2020 Best of Year Winner for Social Impact

Photography by James Steinkamp.

Communities across the U.S. need superb branch libraries, and they also need affordable housing for seniors. A twofer project by the Chicago office of Perkins and Will shows how to accomplish both—and add arresting design to the Windy City in the process. The 65,000-square-foot building for a neighborhood north of downtown weaves two forms together in a single composition. On the street level, a community room and a learning lab for teens bookend the double-height glazed library. Perched above, two floors of apartments occupy a sinuous volume, accented with fluorescent green, that curves around an outdoor terrace on the library’s roof. But integration, not segregation, is the goal. To ensure that public housing residents mix with the larger community, the library and apartments share the same lobby, where a mural by a local artist celebrates the neighborhood’s diverse culture.

Photography by James Steinkamp.

Project Team: Ralph Johnson; Doug Smith; Mark Walsh; Julie Michiels; Sally Cathcart; Daniel Robinson; Jeff Saad; Adam Lund; Alan Mui; Andrew Sommerville; Lara Zakhem; Shannon Gedey; Andrew Broderick.

> See the full list of winners and honorees from Best of Year 2020

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How Real Estate Investment Can Boost Retirement When Pensions, 401(k)s And Social Security Fall Short

Bruce W. McNeilage, CEO Kinloch Partners.

There was a time in the United States where the norm went something like this: Graduate from high school or college, and then work 30 to 40 years with the same company and retire with a pension and a gold watch.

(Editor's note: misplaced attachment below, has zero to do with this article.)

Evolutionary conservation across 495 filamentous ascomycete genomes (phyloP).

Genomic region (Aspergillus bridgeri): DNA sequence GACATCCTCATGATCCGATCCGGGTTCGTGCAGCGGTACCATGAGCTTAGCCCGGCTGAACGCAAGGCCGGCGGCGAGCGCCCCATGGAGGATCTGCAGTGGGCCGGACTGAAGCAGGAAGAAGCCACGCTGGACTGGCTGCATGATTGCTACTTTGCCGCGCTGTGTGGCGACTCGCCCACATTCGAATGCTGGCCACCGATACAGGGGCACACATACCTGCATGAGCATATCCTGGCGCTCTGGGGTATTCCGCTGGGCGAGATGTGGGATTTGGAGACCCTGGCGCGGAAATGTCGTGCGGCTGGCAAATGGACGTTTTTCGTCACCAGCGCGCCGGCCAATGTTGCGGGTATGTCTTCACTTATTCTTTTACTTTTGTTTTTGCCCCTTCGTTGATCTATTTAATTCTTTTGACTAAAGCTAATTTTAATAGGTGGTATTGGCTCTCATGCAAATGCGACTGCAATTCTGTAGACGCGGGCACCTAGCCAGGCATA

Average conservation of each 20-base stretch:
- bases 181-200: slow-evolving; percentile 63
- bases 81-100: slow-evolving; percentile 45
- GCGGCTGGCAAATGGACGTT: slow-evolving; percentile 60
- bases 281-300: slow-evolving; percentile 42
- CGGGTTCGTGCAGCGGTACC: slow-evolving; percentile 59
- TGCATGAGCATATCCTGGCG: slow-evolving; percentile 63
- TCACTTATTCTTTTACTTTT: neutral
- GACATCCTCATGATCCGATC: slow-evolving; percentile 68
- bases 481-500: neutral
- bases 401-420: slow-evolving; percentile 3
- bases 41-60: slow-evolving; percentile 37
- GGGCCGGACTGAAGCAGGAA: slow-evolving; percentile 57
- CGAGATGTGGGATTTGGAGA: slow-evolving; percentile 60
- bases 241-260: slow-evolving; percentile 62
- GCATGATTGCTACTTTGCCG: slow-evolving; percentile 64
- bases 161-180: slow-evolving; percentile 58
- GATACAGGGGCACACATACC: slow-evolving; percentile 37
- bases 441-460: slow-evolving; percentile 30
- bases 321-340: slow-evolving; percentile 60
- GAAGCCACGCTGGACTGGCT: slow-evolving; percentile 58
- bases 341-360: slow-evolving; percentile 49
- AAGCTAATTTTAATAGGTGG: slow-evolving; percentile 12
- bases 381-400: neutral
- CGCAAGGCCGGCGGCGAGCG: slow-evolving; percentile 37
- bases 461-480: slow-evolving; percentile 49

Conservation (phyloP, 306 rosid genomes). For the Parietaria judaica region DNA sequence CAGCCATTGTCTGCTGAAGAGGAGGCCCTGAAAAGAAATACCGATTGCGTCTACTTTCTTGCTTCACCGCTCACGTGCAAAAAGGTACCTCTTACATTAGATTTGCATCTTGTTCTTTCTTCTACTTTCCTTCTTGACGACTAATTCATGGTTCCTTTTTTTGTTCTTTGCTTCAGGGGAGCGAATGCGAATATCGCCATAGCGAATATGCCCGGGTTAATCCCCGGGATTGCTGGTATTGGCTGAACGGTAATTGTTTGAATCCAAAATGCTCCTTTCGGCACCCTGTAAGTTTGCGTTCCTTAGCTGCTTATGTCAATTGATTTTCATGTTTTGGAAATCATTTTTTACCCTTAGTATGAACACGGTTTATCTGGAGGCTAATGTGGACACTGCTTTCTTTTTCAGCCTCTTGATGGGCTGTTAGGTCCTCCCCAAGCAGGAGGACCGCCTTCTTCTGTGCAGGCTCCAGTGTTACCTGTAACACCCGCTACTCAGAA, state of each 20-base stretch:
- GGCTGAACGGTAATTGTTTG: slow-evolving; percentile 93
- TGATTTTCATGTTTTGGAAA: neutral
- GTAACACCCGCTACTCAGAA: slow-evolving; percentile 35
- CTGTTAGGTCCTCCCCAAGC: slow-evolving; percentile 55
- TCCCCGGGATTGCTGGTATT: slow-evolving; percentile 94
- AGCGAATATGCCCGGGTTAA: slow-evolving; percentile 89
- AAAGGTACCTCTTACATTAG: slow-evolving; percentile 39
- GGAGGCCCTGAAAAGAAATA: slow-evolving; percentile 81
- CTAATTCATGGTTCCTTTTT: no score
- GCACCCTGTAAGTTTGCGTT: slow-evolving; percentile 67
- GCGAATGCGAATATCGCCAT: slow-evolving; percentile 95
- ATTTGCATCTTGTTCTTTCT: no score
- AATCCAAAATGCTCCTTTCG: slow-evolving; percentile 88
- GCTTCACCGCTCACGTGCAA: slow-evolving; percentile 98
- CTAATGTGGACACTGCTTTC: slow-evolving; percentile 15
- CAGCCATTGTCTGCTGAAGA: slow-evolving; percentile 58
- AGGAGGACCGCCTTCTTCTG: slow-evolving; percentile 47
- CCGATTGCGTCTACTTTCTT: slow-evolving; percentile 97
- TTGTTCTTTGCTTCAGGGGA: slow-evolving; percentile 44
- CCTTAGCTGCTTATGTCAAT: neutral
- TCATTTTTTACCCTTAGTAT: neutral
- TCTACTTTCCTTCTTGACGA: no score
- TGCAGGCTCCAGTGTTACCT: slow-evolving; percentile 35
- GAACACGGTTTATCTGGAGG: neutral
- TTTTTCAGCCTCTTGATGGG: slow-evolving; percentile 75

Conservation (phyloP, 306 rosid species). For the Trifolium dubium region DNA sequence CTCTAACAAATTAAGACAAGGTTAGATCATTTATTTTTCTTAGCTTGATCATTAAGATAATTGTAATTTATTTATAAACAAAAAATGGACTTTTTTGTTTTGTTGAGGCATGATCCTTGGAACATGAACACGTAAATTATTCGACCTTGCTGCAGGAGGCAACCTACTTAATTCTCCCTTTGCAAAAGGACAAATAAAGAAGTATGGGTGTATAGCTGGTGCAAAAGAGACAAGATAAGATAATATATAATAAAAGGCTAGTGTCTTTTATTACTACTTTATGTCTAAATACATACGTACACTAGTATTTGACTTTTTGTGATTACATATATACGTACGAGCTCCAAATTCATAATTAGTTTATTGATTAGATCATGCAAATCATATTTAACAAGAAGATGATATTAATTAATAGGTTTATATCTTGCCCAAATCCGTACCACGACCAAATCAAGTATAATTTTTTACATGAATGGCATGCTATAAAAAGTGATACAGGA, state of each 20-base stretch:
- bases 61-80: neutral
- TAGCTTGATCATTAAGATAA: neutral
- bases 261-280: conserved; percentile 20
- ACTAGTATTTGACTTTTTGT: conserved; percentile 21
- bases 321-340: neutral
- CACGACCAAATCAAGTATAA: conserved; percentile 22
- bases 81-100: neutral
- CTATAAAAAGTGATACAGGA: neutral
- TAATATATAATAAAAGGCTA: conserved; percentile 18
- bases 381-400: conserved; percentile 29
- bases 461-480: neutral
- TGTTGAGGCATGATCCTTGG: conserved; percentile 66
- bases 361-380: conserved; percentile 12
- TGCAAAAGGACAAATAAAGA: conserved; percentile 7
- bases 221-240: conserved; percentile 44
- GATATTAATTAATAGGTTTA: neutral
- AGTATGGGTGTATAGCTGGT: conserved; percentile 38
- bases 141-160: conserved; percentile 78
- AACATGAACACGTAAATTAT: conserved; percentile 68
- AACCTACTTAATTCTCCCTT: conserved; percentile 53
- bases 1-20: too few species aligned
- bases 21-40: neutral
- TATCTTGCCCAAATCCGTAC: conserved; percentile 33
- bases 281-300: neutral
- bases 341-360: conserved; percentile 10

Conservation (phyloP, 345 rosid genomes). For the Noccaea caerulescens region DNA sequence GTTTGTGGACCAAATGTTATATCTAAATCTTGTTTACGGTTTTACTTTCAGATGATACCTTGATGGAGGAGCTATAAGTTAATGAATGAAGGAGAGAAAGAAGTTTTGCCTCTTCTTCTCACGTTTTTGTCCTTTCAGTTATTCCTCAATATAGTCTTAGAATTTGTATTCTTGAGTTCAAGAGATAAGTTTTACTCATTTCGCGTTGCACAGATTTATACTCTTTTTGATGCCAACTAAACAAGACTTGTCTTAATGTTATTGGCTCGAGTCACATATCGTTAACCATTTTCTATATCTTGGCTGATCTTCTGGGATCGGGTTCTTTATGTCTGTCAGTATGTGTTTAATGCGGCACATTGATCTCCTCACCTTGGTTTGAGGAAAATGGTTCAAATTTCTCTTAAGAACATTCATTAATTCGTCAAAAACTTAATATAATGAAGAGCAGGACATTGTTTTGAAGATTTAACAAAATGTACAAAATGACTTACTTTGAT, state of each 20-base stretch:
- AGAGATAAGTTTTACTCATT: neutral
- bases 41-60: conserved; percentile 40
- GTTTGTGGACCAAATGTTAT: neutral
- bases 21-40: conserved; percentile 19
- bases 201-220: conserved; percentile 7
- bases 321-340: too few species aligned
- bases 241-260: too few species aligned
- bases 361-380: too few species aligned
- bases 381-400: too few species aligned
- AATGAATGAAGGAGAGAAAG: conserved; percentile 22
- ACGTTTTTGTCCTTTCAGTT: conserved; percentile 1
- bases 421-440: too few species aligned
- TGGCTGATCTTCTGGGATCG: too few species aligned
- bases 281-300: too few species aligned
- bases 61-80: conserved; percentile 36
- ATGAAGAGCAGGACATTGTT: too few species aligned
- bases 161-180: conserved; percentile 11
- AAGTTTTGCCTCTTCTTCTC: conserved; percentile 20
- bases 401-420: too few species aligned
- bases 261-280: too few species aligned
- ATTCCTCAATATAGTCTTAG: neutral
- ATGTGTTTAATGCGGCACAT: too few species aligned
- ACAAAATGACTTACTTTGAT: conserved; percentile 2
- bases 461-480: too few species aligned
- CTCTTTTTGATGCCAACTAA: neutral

But that’s not the way it works today.

Those pensions? For most Americans, they are history. In 1980, 60{ac967ad544075fb2f6bcea1234f8d91da186cac15e616dc329e302b7c7326b8c} of American workers had access to a defined benefit (company-funded) retirement plan. Today, the percentage of workers in the private sector with a defined benefit retirement plan has plummeted to 4{ac967ad544075fb2f6bcea1234f8d91da186cac15e616dc329e302b7c7326b8c}, according to CNNMoney.

Defined contribution (self-funded) retirement plans, such as 401(k)s, have helped pick up some of the slack, but these plans are often underutilized. According to a 2015 report from the Government Accountability Office (GAO), the median retirement savings for Americans ages 55 to 64 was $104,000. If invested in an inflation-protected annuity, this would equate to a $310 monthly payment.

How about Social Security? The average Social Security benefit was $1,503 per month in December 2020. The maximum possible Social Security benefit for someone who retired at the full retirement age of 66 or 67 is $3,148 in 2020. This

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